• Leading Indicators and Matrix for Schools

    The Larimer County Department of Health and Environment (LCDHE) makes the county’s COVID-19 data publicly available on an online dashboard (see image) that is updated at a minimum every 24 hours, but at times more frequently. The dashboard features current data for total cases, deaths, outbreaks, how Larimer County compares to other Colorado counties, as well as the current community risk index, which has been “medium” throughout the summer. Larimer County Department of Health and Environment with the Thompson School District (TSD) has identified four key indicators that schools can monitor to inform their decisions regarding in-person school attendance.

    These indicators – cases per 100,000, test time turn around, percent positivity, and hospitalization use – are measured at the county level and provide an overview of COVID-19 transmission within our community. When assessed together, these indicators can provide a greater understanding of the magnitude and trajectory of transmission within a county and district. Following this matrix uniformly provides important comparative data to help guide TSD to guide data-based decisions with our partners in LCDPE.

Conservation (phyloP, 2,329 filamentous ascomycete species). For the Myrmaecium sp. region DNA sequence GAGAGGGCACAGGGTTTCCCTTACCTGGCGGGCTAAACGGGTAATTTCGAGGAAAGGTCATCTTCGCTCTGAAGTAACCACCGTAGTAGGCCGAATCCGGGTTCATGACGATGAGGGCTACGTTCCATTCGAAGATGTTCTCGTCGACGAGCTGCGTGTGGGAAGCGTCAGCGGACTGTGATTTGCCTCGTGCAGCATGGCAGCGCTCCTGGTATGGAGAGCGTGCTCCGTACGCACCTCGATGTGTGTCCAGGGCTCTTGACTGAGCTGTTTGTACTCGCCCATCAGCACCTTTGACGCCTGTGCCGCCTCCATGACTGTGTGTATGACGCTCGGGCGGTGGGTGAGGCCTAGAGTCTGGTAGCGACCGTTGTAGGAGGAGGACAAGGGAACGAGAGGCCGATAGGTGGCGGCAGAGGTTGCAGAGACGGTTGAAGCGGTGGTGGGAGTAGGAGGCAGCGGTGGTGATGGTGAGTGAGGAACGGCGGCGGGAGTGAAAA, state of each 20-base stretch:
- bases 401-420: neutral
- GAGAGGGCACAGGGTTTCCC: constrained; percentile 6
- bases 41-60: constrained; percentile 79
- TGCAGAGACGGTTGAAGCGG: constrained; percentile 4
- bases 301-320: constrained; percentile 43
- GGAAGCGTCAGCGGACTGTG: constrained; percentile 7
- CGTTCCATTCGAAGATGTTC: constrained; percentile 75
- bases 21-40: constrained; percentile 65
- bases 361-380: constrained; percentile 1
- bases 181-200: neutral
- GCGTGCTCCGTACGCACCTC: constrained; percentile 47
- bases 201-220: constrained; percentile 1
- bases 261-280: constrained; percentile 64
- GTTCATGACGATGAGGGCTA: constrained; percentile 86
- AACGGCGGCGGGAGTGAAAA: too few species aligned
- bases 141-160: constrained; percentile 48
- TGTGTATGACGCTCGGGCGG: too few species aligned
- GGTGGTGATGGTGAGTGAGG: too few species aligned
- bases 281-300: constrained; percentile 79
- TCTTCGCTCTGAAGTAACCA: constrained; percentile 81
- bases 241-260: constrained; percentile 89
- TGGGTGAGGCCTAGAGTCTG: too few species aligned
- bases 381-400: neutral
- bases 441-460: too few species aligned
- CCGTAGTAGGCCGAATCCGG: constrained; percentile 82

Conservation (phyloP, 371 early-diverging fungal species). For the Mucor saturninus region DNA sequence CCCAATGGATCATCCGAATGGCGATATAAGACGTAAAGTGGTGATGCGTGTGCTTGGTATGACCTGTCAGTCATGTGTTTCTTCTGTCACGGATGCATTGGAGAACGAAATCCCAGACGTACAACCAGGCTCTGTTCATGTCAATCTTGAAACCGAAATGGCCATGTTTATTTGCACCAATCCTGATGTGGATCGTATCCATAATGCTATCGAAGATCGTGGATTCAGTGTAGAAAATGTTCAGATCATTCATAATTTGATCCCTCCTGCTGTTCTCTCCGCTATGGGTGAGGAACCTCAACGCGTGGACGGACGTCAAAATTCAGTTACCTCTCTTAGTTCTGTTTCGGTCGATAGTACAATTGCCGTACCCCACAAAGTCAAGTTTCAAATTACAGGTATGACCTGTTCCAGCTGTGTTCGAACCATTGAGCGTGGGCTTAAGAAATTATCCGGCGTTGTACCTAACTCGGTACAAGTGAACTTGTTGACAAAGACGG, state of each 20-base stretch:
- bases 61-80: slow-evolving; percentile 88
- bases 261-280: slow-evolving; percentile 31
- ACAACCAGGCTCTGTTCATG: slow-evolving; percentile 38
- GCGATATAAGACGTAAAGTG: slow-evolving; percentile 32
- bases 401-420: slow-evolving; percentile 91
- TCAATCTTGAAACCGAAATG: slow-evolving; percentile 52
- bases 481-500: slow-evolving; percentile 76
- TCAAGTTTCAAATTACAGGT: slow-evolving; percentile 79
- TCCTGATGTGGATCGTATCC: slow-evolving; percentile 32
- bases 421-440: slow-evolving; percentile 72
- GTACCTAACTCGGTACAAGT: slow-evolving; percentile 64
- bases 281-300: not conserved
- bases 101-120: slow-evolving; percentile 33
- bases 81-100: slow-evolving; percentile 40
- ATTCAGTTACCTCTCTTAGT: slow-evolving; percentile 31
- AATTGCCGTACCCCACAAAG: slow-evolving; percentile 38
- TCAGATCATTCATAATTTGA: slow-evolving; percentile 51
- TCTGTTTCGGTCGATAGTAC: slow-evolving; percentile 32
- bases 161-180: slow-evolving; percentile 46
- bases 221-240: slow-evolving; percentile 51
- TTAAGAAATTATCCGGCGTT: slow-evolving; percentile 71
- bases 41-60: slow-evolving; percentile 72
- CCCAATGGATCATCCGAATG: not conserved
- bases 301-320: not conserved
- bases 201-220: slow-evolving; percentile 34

Additional to the leading indicators the TSD and the LCDHE have outlined scenarios for what to do if there is a risk of exposure as identified.  This will help guide decisions to minimize exposure to determine steps needed to facilitate closing a facility or section of a facility and cleaning process.

    If the TSD is notified by LCDHE that an indicator is approaching red coordination and or mitigating factors that may be put in place. If the threshold stays within the green and yellow monitoring will be continued and changes to the educational safety system may not be required.

    This matrix will be updated to align with state and local indicators associated with public health orders and as additional information and data are available.